Owner of dog ‘trapped’ in car says ‘I would never put her in danger’ as he reveals air conditioning had kept his pet safe and well
- Credit: Archant
The owner of a dog seemingly left locked inside his car on a sweltering hot day, says the woman who called the police got the wrong end of the stick.
The driver spoke out after being attacked by dozens of posts on a social media site where the photo of his car first appeared.
The man said the car was left in a Wisbech car park in the shade and prior to arriving there the air conditioning in his vehicle had been running for over an hour.
"I popped in (to Tesco) for 10 minutes to get milk; the car was still cooler inside than out."
He said his dog was "fine" when he returned.
"It was made to sound like she was in distress which could not be further from the truth," he said.
"I would not now or ever put her in any danger. I left the windows shut because the car was cooler than outside and I wanted to keep it that way.
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"I can understand the woman being concerned but I swear my dog was never in danger and the woman has jumped on the band wagon over this issue."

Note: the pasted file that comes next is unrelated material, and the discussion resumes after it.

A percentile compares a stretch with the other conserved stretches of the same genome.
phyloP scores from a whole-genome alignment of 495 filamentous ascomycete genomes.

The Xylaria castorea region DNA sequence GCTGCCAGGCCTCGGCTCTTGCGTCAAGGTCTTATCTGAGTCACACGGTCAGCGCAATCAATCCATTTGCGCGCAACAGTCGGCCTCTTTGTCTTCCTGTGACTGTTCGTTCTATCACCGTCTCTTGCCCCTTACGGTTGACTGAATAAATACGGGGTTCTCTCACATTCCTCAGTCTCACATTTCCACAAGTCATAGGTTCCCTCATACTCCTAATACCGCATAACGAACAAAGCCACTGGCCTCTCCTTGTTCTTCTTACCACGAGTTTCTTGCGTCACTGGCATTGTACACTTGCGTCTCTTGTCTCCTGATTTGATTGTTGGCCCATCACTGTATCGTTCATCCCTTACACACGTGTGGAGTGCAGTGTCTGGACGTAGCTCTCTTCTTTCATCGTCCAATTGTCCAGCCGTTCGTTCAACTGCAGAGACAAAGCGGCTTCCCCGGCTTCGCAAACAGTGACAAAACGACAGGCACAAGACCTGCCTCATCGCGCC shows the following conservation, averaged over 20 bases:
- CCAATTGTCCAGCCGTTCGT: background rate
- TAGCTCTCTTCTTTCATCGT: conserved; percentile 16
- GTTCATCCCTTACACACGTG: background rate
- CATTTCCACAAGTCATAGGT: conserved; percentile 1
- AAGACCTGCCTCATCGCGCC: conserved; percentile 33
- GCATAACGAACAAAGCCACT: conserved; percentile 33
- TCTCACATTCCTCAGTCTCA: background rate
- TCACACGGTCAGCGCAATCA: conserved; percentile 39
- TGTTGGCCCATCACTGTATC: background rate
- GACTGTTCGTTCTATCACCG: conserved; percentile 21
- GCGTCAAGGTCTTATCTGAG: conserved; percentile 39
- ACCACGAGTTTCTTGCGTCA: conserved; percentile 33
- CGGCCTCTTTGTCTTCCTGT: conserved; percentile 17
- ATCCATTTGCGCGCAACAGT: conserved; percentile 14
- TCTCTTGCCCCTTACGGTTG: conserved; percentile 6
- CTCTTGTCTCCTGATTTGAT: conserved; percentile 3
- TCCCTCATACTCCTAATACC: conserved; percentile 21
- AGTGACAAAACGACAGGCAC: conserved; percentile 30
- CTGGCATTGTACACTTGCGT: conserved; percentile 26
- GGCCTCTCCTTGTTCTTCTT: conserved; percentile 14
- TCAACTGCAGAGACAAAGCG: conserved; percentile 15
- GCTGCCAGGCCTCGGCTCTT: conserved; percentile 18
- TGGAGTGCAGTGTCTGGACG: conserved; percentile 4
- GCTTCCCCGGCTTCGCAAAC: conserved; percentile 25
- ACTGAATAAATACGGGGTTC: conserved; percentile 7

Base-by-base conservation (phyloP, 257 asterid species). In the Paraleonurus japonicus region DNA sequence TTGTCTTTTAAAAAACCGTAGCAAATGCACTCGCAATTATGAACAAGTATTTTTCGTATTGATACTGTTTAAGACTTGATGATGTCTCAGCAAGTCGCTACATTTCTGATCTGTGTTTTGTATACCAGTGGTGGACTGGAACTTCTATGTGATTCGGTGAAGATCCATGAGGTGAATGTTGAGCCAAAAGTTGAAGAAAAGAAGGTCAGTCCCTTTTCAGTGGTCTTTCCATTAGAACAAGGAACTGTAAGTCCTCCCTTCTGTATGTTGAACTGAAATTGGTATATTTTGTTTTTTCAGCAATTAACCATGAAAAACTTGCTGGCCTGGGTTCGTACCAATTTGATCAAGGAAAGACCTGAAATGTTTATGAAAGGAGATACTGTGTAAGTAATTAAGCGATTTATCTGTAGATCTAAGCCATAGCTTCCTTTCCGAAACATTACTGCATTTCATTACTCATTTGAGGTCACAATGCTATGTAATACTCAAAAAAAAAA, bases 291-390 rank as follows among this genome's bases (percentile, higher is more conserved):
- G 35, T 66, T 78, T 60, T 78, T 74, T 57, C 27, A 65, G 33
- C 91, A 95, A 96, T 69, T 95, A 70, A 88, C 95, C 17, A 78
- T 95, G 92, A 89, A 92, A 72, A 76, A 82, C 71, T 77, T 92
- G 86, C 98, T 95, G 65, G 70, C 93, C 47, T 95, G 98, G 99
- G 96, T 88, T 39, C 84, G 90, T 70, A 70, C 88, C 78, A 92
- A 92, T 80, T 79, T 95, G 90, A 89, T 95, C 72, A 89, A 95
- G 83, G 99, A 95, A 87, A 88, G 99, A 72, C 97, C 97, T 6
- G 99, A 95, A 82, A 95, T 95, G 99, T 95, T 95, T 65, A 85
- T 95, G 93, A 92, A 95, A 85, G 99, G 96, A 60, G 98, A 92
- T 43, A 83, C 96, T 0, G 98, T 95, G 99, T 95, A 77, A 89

Elsewhere in Cambridgeshire, however, police have expressed concern about times when dog owners have been more careless.
This week is one of the hottest of the years, said a police spokesman, and "we're still getting reports of dogs being left in cars/"
On Tuesday the spokesman said they received calls about one dog left in a car at Peterborough and another left in a car in Chatteris.
The previous day they had received a call about a dog trapped in a car at Tydd St Giles near Wisbech.
The spokesman said: "We're not sure we can be much clearer - dogs die in hot cars.
"If it's 22 degrees outside, the temperature inside a car can reach 47 degrees within the hour.
"Please never leave your dog in the car on a hot day. If you see a dog in distress in a hot car, call 999."
Police say the most common kind of animal cruelty is dogs being left in vehicles.
Being in the heat is tough for dogs because they can only cool themselves by panting and sweating through their paw pads. In hot stuffy cars dogs can't cool down and leaving a window open or a sunshield on windscreens often does not keep your car cool enough.
Signs of a dog in distress can include heavy panting, salivation, a rapid pulse, very red gums and tongue, lethargy, vomiting, diarrhoea and lack of coordination.